The American experience in World War I also inspired youth-worship. “There was an incredible reaction against the older generation which had gotten us into war, with so many of the younger generation wiped out,” Cohen explained. “Youth became very sanctified and sacred.”
“Erikson created a different kind of map of life stages,” she continued, “and the stage representing middle age was really the most important, because it was when people began to look beyond their own personal achievements to what they could give back in helping the generation after them.”
The “Midlife Industrial Complex”
Fast-forward to the mid-lifers of today, a generation wielding enormous social and economic power. “Alpha Boomers,” people 55 to 64, number 35 million and spend more than $1.8 trillion annually, Cohen reported. They spend more on luxury cars, travel, dining, home furnishings and improvements, large appliances, cosmetics and beauty products than people ages 18 to 49. But only in the last few years have mainstream advertisers begun to acknowledge them.
On the other hand, certain industries maintain a laser-like focus on the demographic. Cohen argues that a “Midlife Industrial Complex” invents conditions that prey on middle-age anxieties. “Sexual desire disorder in women and male menopause keep coming up even though research shows no basis for it,” she said. “But there’s a highly lucrative business of testosterone supplements. These things are driven by pharmaceutical companies.” In the book, she furthers this argument, offering a lurid history of age-related medical experiments, including the doctor who transplanted monkey testicles into men in an effort to restore their libidos.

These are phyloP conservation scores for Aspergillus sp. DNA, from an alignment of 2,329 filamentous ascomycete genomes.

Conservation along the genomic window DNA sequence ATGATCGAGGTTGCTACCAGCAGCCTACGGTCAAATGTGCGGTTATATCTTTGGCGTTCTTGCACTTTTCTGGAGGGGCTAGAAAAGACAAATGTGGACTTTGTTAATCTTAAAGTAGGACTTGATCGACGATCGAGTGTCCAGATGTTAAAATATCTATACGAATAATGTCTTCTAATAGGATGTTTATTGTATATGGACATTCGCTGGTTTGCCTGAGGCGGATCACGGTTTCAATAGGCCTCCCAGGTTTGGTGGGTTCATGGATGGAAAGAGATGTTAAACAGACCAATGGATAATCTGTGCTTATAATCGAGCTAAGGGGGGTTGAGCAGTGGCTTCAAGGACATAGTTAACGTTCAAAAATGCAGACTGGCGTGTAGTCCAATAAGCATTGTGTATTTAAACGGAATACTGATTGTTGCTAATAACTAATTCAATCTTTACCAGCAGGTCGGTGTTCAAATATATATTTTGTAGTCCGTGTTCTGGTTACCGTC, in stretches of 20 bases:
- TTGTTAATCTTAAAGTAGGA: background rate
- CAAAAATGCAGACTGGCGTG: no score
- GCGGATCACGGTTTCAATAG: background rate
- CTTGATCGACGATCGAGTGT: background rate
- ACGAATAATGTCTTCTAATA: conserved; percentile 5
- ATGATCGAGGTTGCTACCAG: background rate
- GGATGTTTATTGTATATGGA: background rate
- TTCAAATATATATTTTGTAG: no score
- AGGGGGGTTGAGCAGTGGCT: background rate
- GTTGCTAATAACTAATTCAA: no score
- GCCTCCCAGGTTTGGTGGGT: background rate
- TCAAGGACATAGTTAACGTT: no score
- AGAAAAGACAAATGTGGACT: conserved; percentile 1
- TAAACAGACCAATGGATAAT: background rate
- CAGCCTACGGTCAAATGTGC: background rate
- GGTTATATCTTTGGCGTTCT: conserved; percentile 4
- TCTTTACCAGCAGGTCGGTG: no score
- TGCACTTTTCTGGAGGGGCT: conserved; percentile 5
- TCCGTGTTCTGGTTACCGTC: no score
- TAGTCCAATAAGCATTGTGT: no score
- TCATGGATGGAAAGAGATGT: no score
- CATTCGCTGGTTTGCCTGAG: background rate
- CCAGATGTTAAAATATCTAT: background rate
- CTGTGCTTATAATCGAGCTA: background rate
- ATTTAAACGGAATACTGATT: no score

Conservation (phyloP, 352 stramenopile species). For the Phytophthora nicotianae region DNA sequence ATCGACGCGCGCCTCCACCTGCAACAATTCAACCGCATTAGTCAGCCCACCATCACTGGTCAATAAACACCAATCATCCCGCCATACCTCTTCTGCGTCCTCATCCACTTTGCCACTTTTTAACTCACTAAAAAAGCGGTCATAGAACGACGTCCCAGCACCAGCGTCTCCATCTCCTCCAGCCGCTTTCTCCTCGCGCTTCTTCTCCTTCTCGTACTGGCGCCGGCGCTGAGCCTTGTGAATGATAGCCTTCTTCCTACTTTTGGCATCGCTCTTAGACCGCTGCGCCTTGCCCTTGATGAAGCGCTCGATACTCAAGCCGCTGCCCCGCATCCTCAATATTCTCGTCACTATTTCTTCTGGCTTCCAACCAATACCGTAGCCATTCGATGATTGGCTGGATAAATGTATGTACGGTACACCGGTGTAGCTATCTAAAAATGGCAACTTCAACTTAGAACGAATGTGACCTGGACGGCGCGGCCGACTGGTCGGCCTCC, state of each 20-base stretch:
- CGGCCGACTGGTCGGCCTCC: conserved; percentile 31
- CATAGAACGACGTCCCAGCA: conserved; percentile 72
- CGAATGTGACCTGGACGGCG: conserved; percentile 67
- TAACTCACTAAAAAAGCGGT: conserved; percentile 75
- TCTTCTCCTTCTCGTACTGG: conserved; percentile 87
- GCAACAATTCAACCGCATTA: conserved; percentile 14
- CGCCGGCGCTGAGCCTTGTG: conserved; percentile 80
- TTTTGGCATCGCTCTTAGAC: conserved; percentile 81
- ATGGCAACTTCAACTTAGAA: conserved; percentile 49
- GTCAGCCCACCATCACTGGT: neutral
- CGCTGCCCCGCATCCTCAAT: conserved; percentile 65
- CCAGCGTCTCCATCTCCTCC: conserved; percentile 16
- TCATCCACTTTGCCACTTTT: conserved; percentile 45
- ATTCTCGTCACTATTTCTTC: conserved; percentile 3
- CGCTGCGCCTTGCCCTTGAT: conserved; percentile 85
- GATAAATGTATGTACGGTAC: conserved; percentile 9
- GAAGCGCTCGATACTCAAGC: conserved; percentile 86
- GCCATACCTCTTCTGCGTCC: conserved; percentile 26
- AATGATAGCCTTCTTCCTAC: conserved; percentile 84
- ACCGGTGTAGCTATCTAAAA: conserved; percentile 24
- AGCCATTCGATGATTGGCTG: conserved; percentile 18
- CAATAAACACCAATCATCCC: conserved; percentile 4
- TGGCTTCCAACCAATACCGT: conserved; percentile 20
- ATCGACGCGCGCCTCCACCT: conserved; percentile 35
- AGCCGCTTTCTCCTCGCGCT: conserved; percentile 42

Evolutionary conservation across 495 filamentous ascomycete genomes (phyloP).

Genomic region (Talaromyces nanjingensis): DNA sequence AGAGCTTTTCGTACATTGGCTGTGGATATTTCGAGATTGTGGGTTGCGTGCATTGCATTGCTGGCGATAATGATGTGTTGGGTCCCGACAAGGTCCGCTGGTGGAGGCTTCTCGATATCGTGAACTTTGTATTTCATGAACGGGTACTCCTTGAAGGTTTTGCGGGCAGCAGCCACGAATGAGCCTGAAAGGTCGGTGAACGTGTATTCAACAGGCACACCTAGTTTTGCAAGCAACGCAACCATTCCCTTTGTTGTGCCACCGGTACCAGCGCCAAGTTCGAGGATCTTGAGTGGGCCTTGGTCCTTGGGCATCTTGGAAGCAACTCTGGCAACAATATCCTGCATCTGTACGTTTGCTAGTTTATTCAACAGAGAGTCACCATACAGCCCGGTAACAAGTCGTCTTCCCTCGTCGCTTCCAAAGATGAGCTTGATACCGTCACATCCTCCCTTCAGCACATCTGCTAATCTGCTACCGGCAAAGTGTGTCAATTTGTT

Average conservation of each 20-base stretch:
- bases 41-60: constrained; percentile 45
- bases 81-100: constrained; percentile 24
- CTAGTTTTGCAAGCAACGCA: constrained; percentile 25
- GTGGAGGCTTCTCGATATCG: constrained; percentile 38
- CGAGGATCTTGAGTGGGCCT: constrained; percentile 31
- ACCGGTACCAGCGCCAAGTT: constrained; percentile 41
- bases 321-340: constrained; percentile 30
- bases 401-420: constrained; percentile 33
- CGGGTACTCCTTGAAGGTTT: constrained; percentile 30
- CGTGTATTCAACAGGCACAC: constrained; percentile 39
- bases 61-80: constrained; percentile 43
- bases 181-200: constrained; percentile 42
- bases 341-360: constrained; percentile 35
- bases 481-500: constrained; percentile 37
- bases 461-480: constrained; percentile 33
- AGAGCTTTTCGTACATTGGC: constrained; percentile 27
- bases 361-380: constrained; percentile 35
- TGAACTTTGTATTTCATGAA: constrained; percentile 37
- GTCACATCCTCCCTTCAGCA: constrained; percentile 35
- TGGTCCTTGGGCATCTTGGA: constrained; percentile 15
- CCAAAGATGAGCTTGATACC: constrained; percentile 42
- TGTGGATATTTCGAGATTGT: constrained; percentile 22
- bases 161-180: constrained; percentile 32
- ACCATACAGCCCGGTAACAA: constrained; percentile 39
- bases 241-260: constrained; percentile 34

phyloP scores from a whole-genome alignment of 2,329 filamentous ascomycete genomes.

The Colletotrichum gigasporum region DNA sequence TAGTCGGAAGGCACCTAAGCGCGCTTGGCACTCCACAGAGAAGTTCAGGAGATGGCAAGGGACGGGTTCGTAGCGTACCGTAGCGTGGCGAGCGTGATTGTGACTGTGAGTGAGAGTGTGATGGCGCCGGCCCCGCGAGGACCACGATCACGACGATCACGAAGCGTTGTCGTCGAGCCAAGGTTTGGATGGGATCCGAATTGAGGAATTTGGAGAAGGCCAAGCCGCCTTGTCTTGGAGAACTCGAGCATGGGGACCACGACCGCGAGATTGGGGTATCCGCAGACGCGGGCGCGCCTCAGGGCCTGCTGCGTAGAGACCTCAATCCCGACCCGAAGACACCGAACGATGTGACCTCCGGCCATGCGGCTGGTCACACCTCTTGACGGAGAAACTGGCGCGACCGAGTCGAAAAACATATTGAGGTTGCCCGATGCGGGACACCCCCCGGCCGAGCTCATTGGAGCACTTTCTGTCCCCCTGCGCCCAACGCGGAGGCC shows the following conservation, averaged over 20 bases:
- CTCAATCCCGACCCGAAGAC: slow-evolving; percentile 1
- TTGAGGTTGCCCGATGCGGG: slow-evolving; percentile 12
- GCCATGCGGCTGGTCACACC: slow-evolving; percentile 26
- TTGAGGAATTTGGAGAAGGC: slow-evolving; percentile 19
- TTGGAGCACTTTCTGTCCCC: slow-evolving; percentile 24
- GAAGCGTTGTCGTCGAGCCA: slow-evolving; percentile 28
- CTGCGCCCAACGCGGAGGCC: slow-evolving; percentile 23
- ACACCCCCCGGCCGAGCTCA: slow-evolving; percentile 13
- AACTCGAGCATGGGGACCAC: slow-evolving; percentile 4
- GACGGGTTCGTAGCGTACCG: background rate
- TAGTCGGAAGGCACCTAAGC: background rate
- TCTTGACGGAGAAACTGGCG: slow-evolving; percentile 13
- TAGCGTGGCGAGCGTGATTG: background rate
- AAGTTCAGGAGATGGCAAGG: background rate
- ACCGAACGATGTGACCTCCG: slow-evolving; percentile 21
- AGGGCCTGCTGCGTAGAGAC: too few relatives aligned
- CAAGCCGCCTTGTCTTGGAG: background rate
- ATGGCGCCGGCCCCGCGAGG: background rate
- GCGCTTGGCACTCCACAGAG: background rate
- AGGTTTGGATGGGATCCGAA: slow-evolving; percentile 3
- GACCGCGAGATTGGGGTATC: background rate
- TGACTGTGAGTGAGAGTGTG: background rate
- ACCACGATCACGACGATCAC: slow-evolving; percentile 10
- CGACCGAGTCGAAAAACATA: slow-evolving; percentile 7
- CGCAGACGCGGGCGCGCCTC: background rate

Industry and marketers are also pushing a certain fabulous-over-50 “Stepford perfection,” noted Cohen. “On the one hand, it’s better than an aging, asexual house-frau, but it’s a different kind of pressure,” she explained. “The reality is that inhumanly thin bodies are still what’s desired — only now they’re desired by 50-year-olds. That’s why there’s an epidemic of anorexia in middle-aged women that didn’t exist a few years ago. As much as one can talk about the importance of inner beauty, we are all subject to wanting to look outwardly beautiful as well.”
END OF ARTICLE
A slide show of seven myths accompanies the article. I was most impressed by slide #6 The Myth: Health Inevitably Declines. Cohen writes:
It turns out age really is about attitude: Research has found that believing that you can improve your health in middle age actually improves it. A sense of control in midlife can dramatically reduce disability and preserve one’s health and independence later in life.
Coincidentally, I just read an uplifting article by Sharon Begley titled Buff Your Brain. See link. One of the key premises of the article is that brain function and even IQ can be strengthened and improved and increased well into the 80s of a person’s life.
Keep fighting, stay healthy and never surrender!!